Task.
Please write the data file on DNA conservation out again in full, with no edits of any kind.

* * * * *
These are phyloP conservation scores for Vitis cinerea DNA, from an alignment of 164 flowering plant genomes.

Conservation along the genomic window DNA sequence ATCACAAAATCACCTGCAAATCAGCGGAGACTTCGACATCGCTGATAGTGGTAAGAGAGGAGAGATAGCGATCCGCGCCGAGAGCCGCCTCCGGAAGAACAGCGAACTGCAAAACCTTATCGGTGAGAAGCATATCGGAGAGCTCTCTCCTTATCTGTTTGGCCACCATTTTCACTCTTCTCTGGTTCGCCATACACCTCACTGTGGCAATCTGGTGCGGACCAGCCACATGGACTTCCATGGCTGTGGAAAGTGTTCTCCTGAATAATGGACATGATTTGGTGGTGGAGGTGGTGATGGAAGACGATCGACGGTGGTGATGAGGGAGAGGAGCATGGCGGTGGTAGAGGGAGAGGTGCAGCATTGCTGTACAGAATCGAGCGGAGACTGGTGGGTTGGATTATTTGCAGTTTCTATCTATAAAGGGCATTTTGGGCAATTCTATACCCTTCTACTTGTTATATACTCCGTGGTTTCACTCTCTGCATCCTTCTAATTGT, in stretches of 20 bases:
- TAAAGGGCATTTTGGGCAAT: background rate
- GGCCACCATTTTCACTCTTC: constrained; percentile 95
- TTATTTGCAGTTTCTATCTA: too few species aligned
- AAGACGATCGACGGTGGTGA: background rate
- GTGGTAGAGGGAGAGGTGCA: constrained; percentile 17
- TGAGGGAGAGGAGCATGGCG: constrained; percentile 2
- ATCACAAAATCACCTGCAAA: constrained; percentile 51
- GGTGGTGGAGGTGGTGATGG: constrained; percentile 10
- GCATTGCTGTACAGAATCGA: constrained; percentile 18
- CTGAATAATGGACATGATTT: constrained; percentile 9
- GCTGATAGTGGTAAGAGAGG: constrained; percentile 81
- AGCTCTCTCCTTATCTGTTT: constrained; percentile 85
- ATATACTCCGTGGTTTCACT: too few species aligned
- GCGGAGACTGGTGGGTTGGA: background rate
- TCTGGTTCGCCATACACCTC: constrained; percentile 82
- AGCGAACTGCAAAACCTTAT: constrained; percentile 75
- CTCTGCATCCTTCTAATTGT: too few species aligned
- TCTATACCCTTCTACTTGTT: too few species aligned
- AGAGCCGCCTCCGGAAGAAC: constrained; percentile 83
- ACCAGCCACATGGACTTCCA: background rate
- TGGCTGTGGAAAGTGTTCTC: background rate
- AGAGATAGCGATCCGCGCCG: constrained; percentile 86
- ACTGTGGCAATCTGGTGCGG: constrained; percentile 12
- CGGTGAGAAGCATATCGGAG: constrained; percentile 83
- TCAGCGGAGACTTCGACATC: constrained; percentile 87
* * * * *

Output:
These are phyloP conservation scores for Vitis cinerea DNA, from an alignment of 164 flowering plant genomes.

Conservation along the genomic window DNA sequence ATCACAAAATCACCTGCAAATCAGCGGAGACTTCGACATCGCTGATAGTGGTAAGAGAGGAGAGATAGCGATCCGCGCCGAGAGCCGCCTCCGGAAGAACAGCGAACTGCAAAACCTTATCGGTGAGAAGCATATCGGAGAGCTCTCTCCTTATCTGTTTGGCCACCATTTTCACTCTTCTCTGGTTCGCCATACACCTCACTGTGGCAATCTGGTGCGGACCAGCCACATGGACTTCCATGGCTGTGGAAAGTGTTCTCCTGAATAATGGACATGATTTGGTGGTGGAGGTGGTGATGGAAGACGATCGACGGTGGTGATGAGGGAGAGGAGCATGGCGGTGGTAGAGGGAGAGGTGCAGCATTGCTGTACAGAATCGAGCGGAGACTGGTGGGTTGGATTATTTGCAGTTTCTATCTATAAAGGGCATTTTGGGCAATTCTATACCCTTCTACTTGTTATATACTCCGTGGTTTCACTCTCTGCATCCTTCTAATTGT, in stretches of 20 bases:
- TAAAGGGCATTTTGGGCAAT: background rate
- GGCCACCATTTTCACTCTTC: constrained; percentile 95
- TTATTTGCAGTTTCTATCTA: too few species aligned
- AAGACGATCGACGGTGGTGA: background rate
- GTGGTAGAGGGAGAGGTGCA: constrained; percentile 17
- TGAGGGAGAGGAGCATGGCG: constrained; percentile 2
- ATCACAAAATCACCTGCAAA: constrained; percentile 51
- GGTGGTGGAGGTGGTGATGG: constrained; percentile 10
- GCATTGCTGTACAGAATCGA: constrained; percentile 18
- CTGAATAATGGACATGATTT: constrained; percentile 9
- GCTGATAGTGGTAAGAGAGG: constrained; percentile 81
- AGCTCTCTCCTTATCTGTTT: constrained; percentile 85
- ATATACTCCGTGGTTTCACT: too few species aligned
- GCGGAGACTGGTGGGTTGGA: background rate
- TCTGGTTCGCCATACACCTC: constrained; percentile 82
- AGCGAACTGCAAAACCTTAT: constrained; percentile 75
- CTCTGCATCCTTCTAATTGT: too few species aligned
- TCTATACCCTTCTACTTGTT: too few species aligned
- AGAGCCGCCTCCGGAAGAAC: constrained; percentile 83
- ACCAGCCACATGGACTTCCA: background rate
- TGGCTGTGGAAAGTGTTCTC: background rate
- AGAGATAGCGATCCGCGCCG: constrained; percentile 86
- ACTGTGGCAATCTGGTGCGG: constrained; percentile 12
- CGGTGAGAAGCATATCGGAG: constrained; percentile 83
- TCAGCGGAGACTTCGACATC: constrained; percentile 87